In fact, where some have expressed concern about development goals being overridden by foreign policy objectives, I see U.S. foreign policy recognizing, incorporating, and elevating what has long been accepted as good development practice. As the Nobel prize-winning development economist, Amartya Sen, has noted, there has never been a famine in a true democracy.

We also believe that the people of the United States can, and should, play a role in helping people around the world strive for and achieve those aspirations - both because it is the right thing to do, and because it is in our interest as a nation to do.

This core belief in human potential IS the mission that draws us together.

But empowering human potential requires more than short-term charity.

How do we truly extinguish poverty?

America's approach to international development requires a paradigm that is also focused on sustainability-and with that, a paradigm focused ultimately on local ownership.

While well-intended, some of what has been done historically by the donor community - including the United States - under the rubric of international development, has, too often, left few lasting traces beyond the immediate impact of short-term programs.

The sad fact is that one cannot visit the developing world without seeing - often in a literal sense - the debris of past development assistance that did not also bring about lasting change - that did not put much emphasis on the "development" part of development assistance.

To be sure, charity has its place, especially when it is charity in response to urgent emergencies.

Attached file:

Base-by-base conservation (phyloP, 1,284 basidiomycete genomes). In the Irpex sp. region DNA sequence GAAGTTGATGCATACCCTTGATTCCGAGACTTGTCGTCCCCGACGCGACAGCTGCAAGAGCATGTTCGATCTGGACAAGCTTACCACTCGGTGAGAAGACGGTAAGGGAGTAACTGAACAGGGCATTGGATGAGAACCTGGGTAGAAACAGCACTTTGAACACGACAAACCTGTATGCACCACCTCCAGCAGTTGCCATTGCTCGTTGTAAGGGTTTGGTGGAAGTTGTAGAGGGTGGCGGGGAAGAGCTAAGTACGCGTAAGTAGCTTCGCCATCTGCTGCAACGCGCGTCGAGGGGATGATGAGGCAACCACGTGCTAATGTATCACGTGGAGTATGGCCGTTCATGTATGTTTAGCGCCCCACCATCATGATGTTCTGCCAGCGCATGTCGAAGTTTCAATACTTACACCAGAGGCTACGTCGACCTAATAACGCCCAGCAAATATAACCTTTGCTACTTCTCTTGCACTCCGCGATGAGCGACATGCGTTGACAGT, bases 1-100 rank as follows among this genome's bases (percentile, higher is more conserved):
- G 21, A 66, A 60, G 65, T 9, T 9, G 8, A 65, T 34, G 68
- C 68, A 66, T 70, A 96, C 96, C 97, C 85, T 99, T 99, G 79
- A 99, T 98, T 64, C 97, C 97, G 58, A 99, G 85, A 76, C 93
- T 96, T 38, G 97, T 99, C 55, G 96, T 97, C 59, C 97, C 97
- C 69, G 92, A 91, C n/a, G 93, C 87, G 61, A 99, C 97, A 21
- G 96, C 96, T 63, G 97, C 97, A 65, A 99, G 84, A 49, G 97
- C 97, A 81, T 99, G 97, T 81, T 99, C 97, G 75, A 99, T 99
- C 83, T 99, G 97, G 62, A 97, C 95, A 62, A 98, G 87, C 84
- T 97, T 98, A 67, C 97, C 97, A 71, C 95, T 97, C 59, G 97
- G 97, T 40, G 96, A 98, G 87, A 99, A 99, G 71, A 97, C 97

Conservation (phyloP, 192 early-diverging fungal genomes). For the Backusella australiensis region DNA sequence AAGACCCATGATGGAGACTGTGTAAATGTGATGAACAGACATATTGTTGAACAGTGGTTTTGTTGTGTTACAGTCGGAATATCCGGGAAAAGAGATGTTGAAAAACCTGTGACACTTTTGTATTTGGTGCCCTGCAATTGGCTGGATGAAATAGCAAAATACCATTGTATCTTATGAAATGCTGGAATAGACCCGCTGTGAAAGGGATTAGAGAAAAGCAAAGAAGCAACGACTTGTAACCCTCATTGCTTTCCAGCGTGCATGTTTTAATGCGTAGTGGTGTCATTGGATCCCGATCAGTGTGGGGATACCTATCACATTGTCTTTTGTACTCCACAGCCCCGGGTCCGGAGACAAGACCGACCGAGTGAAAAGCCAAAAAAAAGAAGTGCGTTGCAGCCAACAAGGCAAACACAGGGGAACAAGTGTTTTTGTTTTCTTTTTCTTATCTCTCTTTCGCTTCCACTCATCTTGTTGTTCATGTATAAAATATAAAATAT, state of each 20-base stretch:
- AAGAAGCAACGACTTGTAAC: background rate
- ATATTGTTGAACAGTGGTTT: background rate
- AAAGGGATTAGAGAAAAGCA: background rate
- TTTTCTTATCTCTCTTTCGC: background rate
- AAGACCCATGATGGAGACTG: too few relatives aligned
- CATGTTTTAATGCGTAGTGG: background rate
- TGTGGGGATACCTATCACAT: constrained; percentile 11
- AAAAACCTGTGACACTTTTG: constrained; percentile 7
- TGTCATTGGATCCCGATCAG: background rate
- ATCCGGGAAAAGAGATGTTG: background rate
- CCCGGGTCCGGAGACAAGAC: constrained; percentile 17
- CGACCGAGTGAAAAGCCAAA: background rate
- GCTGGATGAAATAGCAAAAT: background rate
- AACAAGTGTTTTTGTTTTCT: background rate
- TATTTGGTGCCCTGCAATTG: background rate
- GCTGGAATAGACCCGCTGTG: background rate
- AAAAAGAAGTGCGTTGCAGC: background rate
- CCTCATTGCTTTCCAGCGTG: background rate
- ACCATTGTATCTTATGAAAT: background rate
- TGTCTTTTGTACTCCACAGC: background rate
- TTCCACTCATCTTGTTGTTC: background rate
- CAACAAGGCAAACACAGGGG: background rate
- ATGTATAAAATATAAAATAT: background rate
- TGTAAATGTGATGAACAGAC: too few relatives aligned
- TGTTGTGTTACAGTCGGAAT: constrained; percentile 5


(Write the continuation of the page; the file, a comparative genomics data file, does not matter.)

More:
Yet it's important to distinguish between charitable humanitarian assistance, and support for a nation's true development and transformation.

Development must engender lasting economic, social, and political progress, through a transformation of institutions, economic structures, and human capacity, so that nations can evolve to sustaining further progress on their own.

To be sure, the ultimate responsibility for achieving this transformation rests with the leadership and citizens of the developing nations themselves.

But the assistance and policies of the United States can and must play a vital and catalytic role.

To really make a difference, these resources must be focused on transformational initiatives that are owned over time by the developing nations themselves.

Over the past two and a half years, during my tenure as the U.S. Global AIDS Coordinator, I learned the importance of host-country led approaches first-hand from people like Dr. Peter Mugyenyi, the leader of the Joint Clinical Research Center in Uganda.

He's one of the most inspiring, creative and effective leaders in the fight against HIV/AIDS on the African continent.

At a meeting in Ethiopia, Dr. Mugyenyi made a comment that really struck me.

To paraphrase, he said that it is neither practical nor moral for the people of Africa to expect that the rest of the world will take care of their problems forever.

He explained that it is not practical because it means their own destiny will be at the mercy of changing political priorities in nations far beyond their control.

And it is not moral, because the people of his continent have many of the tools they need to meet their own needs, and those they do not have they can and must develop.

There was a murmur of agreement among the African leadership in the audience. They understand that too.

Dr. Mugyenyi has made incredible progress through his own organization in making drug treatment available in Uganda.

In one largely rural district, his organization has now succeeded in providing access to antiretroviral therapy to 100% of those who need it, with a locally-designed strategy they can sustain in the future.